Chapter 7: The Anxiety of Influence (1973)

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“Everything’s Alright” (Mojos)
“I Wish You Would” (Billy Boy Arnold) (Yardbirds)
“Rosalyn” (Pretty Things)
“Don’t Bring Me Down” (Pretty Things)
“I Can’t Explain” (The Who)
“Anyway Anyhow Anywhere” (The Who)
“Here Comes the Night” (Them) (Lulu)
“Where Have All the Good Times Gone” (Kinks)
“Friday On My Mind” (Easybeats)
“Sorrow” (Merseys)
“Shapes of Things” (Yardbirds)
“See Emily Play” (Pink Floyd)
“Zion”
“Music Is Lethal”
“Hey Ma, Get Papa”
“Growing Up and I’m Fine”

More: Pin Ups (Bowie radio promo, 1973); Richie Unterberger, Billy Boy Arnold interview; The Yardbirds Story; Pete Townshend interviews: 1969, 1971, 1972, 1972, 1974; the Kinks: live, 1966; Ray Davies, interviews, 1971, 1977; Syd Barrett: interview, 1967; Mick Ronson: interview, ca. 1992.

Chapter 8: Tomorrow’s Double Feature (1973-1974)

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“I Got You Babe”
“Growin’ Up” (Springsteen, live, 1972)
“It’s Hard to Be a Saint In the City” (Springsteen, live, 1975)
“Having a Good Time”
“Things To Do”* (the one clip not on YouTube! it’s on Spotify though)
“I Am Divine”
“People From Bad Homes”
“I Am a Laser” (Bowie, 1974, fragment)
“1984/Dodo” (“1984”) (“Dodo”)
“Big Brother”
“Chant of the Ever Circling Skeletal Family”

“We Are the Dead”
“Rock ‘n’ Roll With Me”
“Rebel Rebel” (1974 single version) (2003 remake)
“Future Legend”
“Diamond Dogs”
“Candidate 1 (Alternative Candidate)”
“Sweet Thing—Candidate—Sweet Thing (Reprise)”

More: The 1980 Floor Show, 1973; J.G. Ballard, Future Now; “The Family,” BBC, 1974; Pathe, “West End of London,” 1973; John Lydon, on ’70s England (from The Filth and the Fury); Nineteen-Eighty Four (BBC, 1954); Jenny Diski, on Sonia Orwell; The Bonzo Dog Doo Dah Band, “Mr. Apollo”, Colour Me Pop, 1968; John Rechy, City of Night; Marcello Carlin, “Diamond Dogs” (TPL).


Strangers When We Meet

January 10, 2013

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Strangers When We Meet (promo mix).
Strangers When We Meet (Buddha of Suburbia).
Strangers When We Meet (Outside.)
Strangers When We Meet (single edit, video, Outside).
Strangers When We Meet (live, 1995).
Strangers When We Meet (The Tonight Show, 1995).
Strangers When We Meet (Top of the Pops, 1995).
Strangers When We Meet (Later with Jools Holland, 1995).

“Strangers When We Meet” appears on two Bowie albums, neither of which it suited. On Buddha of Suburbia, its first, sparser incarnation stood out as the most “standard” track of the record, though it sounded undercooked when compared with the effulgence of “Untitled No. 1.” Realizing that he’d thrown away a possible hit on an album that wasn’t released in the US, Bowie reworked “Strangers” in the last sessions of Outside, for which it served as the closing track.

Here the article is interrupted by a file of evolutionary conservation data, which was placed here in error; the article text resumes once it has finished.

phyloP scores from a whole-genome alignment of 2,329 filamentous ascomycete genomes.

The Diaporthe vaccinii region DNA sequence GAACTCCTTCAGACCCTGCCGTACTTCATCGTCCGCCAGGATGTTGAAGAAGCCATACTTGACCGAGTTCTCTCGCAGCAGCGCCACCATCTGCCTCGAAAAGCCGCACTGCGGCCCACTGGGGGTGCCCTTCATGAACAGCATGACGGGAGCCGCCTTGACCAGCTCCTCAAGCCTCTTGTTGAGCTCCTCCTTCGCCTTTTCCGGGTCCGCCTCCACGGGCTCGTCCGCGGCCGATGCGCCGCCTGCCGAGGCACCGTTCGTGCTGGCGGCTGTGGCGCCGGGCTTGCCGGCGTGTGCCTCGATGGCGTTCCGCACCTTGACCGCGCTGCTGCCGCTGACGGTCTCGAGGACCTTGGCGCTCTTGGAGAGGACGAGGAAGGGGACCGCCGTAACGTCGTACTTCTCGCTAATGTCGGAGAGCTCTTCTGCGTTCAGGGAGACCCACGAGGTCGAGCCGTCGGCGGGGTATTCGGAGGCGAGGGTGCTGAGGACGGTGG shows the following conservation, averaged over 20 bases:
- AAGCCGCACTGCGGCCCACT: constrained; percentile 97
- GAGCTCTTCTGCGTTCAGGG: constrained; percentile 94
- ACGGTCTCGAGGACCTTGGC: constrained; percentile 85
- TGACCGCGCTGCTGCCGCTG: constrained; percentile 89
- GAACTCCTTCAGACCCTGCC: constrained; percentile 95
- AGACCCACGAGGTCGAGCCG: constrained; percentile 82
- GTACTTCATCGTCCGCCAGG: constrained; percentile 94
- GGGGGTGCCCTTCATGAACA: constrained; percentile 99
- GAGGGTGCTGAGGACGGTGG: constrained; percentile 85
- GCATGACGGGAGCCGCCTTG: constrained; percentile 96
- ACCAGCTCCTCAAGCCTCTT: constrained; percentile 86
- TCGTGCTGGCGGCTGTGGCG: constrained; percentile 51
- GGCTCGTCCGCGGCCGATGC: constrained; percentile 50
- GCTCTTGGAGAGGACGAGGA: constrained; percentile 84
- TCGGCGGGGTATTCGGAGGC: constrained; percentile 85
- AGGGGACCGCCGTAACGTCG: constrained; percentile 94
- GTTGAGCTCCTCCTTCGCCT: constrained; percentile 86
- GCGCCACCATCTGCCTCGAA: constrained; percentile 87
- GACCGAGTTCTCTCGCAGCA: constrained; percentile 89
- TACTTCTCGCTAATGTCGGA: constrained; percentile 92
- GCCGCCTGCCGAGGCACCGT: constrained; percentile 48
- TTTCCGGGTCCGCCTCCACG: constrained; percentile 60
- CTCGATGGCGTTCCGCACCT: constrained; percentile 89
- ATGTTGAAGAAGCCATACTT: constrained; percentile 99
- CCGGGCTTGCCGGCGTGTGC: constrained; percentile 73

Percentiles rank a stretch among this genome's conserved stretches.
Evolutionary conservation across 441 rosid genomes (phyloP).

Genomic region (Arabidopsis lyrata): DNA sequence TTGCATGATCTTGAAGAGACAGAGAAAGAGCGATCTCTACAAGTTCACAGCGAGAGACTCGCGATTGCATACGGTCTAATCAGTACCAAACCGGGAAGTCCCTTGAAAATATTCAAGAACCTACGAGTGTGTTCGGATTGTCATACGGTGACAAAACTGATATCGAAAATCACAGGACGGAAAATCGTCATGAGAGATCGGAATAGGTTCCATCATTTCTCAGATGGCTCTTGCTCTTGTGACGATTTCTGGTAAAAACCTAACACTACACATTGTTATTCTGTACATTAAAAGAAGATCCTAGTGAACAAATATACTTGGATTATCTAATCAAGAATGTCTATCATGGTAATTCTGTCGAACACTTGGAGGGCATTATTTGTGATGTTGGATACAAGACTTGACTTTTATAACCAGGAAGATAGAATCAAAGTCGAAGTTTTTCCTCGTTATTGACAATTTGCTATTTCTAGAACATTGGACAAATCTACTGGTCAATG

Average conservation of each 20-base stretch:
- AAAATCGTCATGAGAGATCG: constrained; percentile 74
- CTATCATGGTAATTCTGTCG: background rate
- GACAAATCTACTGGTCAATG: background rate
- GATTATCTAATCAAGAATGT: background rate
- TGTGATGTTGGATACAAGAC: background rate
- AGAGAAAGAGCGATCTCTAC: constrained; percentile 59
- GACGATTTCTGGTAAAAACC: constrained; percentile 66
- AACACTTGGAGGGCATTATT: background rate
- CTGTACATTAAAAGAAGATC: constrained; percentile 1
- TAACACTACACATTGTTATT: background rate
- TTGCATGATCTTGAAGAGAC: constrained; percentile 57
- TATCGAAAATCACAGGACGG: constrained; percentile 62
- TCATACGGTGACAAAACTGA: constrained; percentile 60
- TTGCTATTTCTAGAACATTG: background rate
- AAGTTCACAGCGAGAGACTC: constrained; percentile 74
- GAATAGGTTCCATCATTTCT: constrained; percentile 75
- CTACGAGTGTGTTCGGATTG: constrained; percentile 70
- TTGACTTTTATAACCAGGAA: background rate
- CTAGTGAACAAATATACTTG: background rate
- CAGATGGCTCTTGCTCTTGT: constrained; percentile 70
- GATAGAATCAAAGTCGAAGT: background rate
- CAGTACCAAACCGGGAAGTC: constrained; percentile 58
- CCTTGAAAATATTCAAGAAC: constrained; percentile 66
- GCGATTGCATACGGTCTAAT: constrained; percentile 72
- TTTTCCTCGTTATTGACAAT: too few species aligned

On Outside, the bright chorus melody of “Strangers” was a payoff for a listener who had endured a long, dark, claustrophobic album. Coming after a set of 18 “segues” and generally ominous tracks, “Strangers” felt like a boarded-up window being pried open to let in the sunlight. That said, “Strangers” also sounded like a bonus track, like something appended to the album after it was used in a film.

“Strangers” seems at heart one of Bowie’s transient songs, one more suited for the stateless company of “Holy Holy,” “John, I’m Only Dancing,” “Under Pressure” and “Alabama Song” than it was for any album. It was a pure single that Bowie instead netted and mounted in two different tableaux. And while it felt like a hit, “Strangers” wound up a relative obscurity. Released as Outside‘s second single, it was eclipsed by its B-side, a so-called “live” version (it wasn’t) of “Man Who Sold the World.” “Strangers” only reached #39 in the UK and didn’t chart anywhere else in the world but Sweden. Had it been Outside‘s lead-off single, or had Bowie put it out ahead of the album in, say, spring 1995, perhaps it could’ve had more space to thrive in.

Its commercial failure was a shame, as “Strangers” has one of Bowie’s sturdiest melodies and most haunting lyrics of his later years. It should have been ranked with “Absolute Beginners” and “Modern Love” as one of Bowie’s beloved “silver age” hits; “Strangers,” rather than “Jump They Say,” feels like it should have been the last big Bowie pop moment. Perhaps it was too somber for its time; the doomed, conflicted relationship that dominates its lyric denying any easy access for a listener.

“Strangers” began as another of Bowie’s trawls through the past while he was making Buddha, as the song is built on the bassline of the Spencer Davis Group’s “Gimme Some Lovin'” (which Bowie had already used, jokingly, in his “Join the Gang”). Bowie was also playing with the associations that its title phrase summoned up. “Strangers when we meet” was associated with adultery: it had titled a Kirk Douglas film about tortured adultery and had been the chorus hook of Leroy Van Dyke’s jaunty ode to adultery, “Walk on By” (“just walk on by/wait on the corner/I love you but we’re strangers when we meet”). In all its uses, the secret lovers in question had to play-act as strangers in public, reserving their true feelings for behind closed doors.The Smithereens had a song in the Eighties that continued these associations—don’t look my way, I’ve still got a wife, I really love you, remember, but we’re going to be strangers on the street.